Noctiluca scintillans – Jekyll & Hyde of Plankton

This week red tides have been reported all across the western half of Hong Kong including Discovery Bay, Peng Chau, Mui Wo, East and West Lamma Channel. The culprit was once again the plankton species Noctiluca scintillans – neither fully plant not fully animal. It’s a single-called organism from a group called dinoflagellates. They consist of a bubble-shaped cell with two whips called flagella – that propel them through the water.

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Though Noctiluca eats other plankton it doesn’t always kill what it eats: sometimes it leaves algae intact and stores it in little bubbles in its body (cell) where the algae make sugars that leak out and feed Noctiluca while the waste produced by Noctiluca feeds the photosynthesis of the preyed on algae – a process known to most as symbiosis and also found in tropical corals. However Noctiluca can also just eat the algae. Why and how it decides to eat or farm the algae is not really clear.
Noctiluca is a well known and non-toxic local red tide species and its occurrence is not necessarily a sign of pollution, but entirely natural. What is perhaps not natural is the size of the bloom, though. This could well point to agricultural fertiliser run-off and sewage effluent particularly from the fast growing population of the Pearl River Delta (PRD).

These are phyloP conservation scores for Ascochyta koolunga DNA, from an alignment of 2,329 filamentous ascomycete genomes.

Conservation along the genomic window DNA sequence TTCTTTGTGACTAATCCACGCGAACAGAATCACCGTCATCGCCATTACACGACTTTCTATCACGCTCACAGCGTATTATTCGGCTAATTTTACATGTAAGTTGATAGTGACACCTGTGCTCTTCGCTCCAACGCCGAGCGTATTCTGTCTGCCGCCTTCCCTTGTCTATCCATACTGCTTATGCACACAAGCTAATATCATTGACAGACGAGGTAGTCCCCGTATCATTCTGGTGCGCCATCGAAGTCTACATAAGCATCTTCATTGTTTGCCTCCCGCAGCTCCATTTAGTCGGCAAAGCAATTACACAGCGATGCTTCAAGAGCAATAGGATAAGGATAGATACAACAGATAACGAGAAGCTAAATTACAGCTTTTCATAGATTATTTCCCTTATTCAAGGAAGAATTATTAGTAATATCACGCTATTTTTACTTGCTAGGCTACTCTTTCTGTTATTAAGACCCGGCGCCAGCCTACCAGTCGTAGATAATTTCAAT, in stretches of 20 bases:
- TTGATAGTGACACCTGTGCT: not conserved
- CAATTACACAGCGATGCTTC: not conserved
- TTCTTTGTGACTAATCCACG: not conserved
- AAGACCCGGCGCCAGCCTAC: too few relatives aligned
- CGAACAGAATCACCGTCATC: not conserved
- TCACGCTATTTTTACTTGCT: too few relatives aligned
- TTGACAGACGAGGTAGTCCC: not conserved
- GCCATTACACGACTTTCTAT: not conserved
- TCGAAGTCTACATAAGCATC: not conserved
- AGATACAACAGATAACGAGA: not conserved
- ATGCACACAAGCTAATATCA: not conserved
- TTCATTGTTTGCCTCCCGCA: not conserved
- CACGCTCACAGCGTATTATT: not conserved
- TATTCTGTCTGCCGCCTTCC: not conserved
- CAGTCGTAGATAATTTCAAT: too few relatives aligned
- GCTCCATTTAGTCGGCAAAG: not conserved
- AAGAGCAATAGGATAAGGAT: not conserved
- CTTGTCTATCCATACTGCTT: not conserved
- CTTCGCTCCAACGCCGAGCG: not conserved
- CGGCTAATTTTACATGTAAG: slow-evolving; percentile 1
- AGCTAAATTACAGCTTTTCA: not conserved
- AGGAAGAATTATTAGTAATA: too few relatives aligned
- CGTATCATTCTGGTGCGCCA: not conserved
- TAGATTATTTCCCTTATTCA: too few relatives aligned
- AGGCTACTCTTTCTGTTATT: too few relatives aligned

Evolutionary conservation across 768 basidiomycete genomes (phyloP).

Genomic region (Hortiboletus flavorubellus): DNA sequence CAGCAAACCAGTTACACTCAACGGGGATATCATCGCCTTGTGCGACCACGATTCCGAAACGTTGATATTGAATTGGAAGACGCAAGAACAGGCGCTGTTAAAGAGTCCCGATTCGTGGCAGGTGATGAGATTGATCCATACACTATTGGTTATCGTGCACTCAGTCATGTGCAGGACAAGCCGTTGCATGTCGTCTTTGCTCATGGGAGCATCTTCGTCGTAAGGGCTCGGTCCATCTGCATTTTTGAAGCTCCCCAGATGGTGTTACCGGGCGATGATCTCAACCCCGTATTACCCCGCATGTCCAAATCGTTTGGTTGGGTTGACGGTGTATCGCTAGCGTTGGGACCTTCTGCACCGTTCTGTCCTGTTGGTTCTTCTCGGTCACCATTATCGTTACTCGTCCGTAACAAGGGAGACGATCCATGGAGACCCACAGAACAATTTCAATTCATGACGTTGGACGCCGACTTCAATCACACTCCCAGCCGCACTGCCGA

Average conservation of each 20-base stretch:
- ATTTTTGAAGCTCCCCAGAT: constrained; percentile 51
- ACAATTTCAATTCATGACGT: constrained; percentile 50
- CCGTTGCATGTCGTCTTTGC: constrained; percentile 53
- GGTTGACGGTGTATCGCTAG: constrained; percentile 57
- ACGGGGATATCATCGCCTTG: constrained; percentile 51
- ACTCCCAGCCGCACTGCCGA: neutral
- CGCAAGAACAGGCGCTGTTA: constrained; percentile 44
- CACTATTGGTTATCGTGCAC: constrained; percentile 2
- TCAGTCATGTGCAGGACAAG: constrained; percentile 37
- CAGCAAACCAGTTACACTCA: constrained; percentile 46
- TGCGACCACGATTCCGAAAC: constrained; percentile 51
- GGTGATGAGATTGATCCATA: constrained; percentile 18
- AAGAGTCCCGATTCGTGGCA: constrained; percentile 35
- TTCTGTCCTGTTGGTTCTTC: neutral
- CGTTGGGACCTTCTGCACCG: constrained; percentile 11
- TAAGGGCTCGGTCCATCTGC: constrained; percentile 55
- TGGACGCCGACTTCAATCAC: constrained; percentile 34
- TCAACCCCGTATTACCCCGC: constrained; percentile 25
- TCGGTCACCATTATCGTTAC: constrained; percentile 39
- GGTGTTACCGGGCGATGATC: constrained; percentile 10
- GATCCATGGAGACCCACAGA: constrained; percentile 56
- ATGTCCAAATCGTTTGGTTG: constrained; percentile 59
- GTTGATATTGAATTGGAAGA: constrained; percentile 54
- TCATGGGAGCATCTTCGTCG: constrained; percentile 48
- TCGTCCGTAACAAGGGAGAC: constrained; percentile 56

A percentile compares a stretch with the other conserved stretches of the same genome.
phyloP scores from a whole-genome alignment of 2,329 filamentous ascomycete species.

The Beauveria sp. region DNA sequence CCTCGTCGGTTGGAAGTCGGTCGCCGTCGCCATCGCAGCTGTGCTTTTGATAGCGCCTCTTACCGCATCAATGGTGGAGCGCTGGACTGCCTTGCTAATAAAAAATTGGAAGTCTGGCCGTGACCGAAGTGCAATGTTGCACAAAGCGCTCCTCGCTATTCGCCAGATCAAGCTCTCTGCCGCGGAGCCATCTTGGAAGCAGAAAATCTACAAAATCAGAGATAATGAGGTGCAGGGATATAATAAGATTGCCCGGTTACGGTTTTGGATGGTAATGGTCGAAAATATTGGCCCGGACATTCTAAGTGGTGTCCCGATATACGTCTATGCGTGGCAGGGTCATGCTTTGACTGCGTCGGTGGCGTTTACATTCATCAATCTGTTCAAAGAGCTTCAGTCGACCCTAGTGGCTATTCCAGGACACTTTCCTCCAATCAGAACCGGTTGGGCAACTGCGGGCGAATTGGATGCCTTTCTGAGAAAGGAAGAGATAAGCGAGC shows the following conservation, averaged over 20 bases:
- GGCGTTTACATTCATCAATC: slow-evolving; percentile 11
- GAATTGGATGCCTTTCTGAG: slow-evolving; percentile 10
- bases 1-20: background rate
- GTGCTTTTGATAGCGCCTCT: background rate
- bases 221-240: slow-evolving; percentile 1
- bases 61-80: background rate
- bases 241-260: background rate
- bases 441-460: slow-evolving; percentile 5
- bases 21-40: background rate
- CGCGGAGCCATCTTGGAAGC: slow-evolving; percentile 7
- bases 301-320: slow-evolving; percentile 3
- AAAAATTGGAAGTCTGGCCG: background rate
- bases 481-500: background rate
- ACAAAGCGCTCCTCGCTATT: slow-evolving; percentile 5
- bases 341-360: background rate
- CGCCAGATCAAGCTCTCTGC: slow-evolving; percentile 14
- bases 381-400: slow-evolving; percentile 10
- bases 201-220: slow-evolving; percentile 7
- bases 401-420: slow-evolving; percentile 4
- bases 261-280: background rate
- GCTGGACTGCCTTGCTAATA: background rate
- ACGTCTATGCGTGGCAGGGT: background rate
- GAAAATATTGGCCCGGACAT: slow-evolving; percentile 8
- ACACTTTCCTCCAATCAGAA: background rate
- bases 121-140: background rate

Images of the recent red tide at Lantau
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Noctiluca has however a redeeming feature – bioluminescence! That beautiful sea sparkle of iridescent blue that night divers in the tropics often sea or beach goers see in the breaking waves at night. So blood-red tides on the one side and beautiful sea sparkle on the other, Noctiluca is the Jekyll and Hyde of HK’s marine environment.

Long exposure image of a Noctiluca scintillans patch (cm via WikiCommons):

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If you would like to know more about Actual toxic red tides in Hong Kong here is a little TV news documentary from 2013 I found on YouTube:

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Published by

hkmarinelife

I am a ex-marine biologist but I am still passionate about marine biology and oceanography. I studied Marine Science and completed a PhD in deep-sea ecology and biodiversity. I fell in love with HK's rich marine environment when I was a child. This blog is my collection of interesting facts, news and articles that celebrate and educate on HK's diverse marine environment.

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